Special Sections

Battling Ovarian And Breast Cancer

Special To The Jewish Week
01/30/2009

Marcia Byalick was 38 years old when her mother died from ovarian cancer. Since then, she has lived with the fear that she and her daughters are at high risk of developing ovarian cancer. When Byalick recently learned of a new study focusing on breast and ovarian cancer among Jewish women, she was eager to participate.

From Mumbai To Manhattan

Jewish Week Correspondent
01/30/2009

It isn’t as if my physical therapist didn’t warn me.

 “You’ll do hops and jumps,” said Kunjal, who is of Indian descent, hinting that Bollywood-style dancing might undo some of the progress we’d been making with my arthritic right knee.

Repeal The Blaine Amendment

Special To The Jewish Week
01/16/2009
Repealing or ignoring the last remaining vestige of bigotry contained in the New York State Constitution, the so-called “Blaine” amendment, could open the door to providing parents with children attending religious schools — Jewish, Roman Catholic, Lutheran and Greek Orthodox — with the same approximate $8,500 annually per pupil that charter schools receive, all deducted from the budget of the local school district that the charter school pupils would otherwise attend.

What’s New At The Seminaries?

Staff Writer
01/16/2009
Yeshiva University this year launched a new program, the Institute for University-School Partnership at YU’s Azrieli Graduate School of Jewish Education and Administration.

The Starbucks Rebbe

Staff Writer
01/16/2009
At Francis Lewis High School on Utopia Parkway in Flushing, Queens, the hallways ring with calls of “L’Chaims” and “Mazel Tov” from the jean-clad, largely non-Jewish teenagers watching as Rabbi Steven Burg, dressed in a suit and a yarmulke, ambles along with his rabbinic colleagues carrying pizza, donuts and Coke. Together the rabbis enter a classroom, bearing food and Jewish lessons for a meeting of the Jewish Student Union, a national project that hopes to bring a measure of Judaism to unaffiliated students in public schools.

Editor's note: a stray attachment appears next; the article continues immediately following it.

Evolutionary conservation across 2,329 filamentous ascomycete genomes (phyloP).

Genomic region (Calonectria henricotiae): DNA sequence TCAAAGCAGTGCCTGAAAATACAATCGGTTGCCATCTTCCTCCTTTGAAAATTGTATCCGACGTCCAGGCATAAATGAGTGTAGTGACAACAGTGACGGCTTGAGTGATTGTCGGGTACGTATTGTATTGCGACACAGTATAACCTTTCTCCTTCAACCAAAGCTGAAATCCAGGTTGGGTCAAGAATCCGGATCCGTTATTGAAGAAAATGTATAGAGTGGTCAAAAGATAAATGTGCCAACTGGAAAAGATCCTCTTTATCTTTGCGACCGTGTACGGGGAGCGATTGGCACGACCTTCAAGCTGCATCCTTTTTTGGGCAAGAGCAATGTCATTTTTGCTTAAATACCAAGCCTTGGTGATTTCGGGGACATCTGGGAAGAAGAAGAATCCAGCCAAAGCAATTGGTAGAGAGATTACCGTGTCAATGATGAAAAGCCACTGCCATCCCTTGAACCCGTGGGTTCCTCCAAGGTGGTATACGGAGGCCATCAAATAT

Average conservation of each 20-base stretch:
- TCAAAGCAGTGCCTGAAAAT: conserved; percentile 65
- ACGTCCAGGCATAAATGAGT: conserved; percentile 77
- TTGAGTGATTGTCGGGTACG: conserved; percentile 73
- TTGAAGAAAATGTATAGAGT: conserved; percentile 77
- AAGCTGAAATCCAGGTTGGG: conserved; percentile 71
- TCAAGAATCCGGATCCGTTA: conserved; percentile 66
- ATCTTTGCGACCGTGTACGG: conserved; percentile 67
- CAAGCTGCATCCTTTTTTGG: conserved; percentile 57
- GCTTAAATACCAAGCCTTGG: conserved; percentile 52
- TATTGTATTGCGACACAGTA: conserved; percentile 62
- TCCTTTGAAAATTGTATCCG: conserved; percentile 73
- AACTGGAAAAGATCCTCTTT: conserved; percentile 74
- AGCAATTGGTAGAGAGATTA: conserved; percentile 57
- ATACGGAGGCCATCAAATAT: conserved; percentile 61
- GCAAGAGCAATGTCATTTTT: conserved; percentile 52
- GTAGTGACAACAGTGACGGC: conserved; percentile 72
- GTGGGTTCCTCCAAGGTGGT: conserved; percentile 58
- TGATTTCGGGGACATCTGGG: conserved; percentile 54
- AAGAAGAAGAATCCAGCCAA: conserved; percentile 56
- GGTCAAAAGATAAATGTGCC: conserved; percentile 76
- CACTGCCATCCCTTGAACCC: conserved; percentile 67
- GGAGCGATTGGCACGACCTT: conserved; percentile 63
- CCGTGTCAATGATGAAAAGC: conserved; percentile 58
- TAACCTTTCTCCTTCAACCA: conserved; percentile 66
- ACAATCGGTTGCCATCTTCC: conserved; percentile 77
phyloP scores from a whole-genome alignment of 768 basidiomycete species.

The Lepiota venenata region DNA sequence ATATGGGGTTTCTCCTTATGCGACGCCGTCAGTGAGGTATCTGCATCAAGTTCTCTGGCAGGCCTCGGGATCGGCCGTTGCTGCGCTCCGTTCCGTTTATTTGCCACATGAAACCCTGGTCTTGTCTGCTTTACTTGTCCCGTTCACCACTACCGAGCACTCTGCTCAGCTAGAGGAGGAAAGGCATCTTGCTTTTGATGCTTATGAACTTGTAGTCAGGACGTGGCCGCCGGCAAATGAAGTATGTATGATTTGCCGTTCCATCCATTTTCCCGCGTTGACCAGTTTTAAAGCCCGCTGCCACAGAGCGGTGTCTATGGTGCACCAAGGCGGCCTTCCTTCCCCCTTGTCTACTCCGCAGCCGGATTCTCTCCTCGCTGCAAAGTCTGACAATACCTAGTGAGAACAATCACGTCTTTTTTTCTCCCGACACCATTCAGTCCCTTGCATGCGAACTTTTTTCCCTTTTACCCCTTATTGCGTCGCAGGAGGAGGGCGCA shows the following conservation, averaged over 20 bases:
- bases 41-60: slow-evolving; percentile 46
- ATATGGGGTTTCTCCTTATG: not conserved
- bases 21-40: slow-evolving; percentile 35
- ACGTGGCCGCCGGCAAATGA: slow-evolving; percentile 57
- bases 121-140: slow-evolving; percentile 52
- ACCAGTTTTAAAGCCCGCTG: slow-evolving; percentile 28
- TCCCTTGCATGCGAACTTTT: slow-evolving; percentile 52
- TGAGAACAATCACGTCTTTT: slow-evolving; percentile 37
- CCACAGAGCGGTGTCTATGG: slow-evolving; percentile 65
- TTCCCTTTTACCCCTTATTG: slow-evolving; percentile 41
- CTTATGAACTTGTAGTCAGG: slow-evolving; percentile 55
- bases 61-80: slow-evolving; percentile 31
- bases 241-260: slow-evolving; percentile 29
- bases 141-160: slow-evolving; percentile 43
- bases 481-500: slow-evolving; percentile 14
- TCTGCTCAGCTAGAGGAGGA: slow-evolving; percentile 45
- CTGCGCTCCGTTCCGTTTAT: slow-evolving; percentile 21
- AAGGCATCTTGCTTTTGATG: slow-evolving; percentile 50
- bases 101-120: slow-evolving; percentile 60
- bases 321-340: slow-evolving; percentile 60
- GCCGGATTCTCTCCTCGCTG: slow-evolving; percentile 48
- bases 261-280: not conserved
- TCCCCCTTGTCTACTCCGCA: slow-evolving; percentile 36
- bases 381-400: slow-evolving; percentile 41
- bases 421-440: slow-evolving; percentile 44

The Starbucks Rebbe

Staff Writer
01/16/2009
At Francis Lewis High School on Utopia Parkway in Flushing, Queens, the hallways ring with calls of “L’Chaims” and “Mazel Tov” from the jean-clad, largely non-Jewish teenagers watching as Rabbi Steven Burg, dressed in a suit and a yarmulke, ambles along with his rabbinic colleagues carrying pizza, donuts and Coke. Together the rabbis enter a classroom, bearing food and Jewish lessons for a meeting of the Jewish Student Union, a national project that hopes to bring a measure of Judaism to unaffiliated students in public schools.

‘Never Too Big To Learn’

Staff Writer
01/16/2009
The biblical story of Samson and Delilah came alive recently for a group of 14 senior citizens who, in looking for parallels in today’s world, cited the cases of former Gov. Eliot Spitzer and former President Bill Clinton. Even Michelle Obama and her heritage became the subject of debate. The women, residents of the Gurwin Jewish-Fay J. Lindner Residences, an assisted living facility in Commack, L.I., were speaking of how Samson’s love for Delilah led him to reveal the secret of his superhuman strength.

Taking Mussar Into Prisons

Special To The Jewish Week
01/16/2009
Mussar — ethical teachings originally developed in 19th-century Eastern Europe primarily by Rabbi Israel Yisrael Lipkin Salanter to help Jews integrate their daily behavior with Torah commandments and values — has recently come back into vogue. Jews across denominations, and in settings from synagogues to JCCs, have renewed studying these texts. Many people turn to mussar to help them address career frustrations, health setbacks, family difficulties — or simply learn how to deal better with others.
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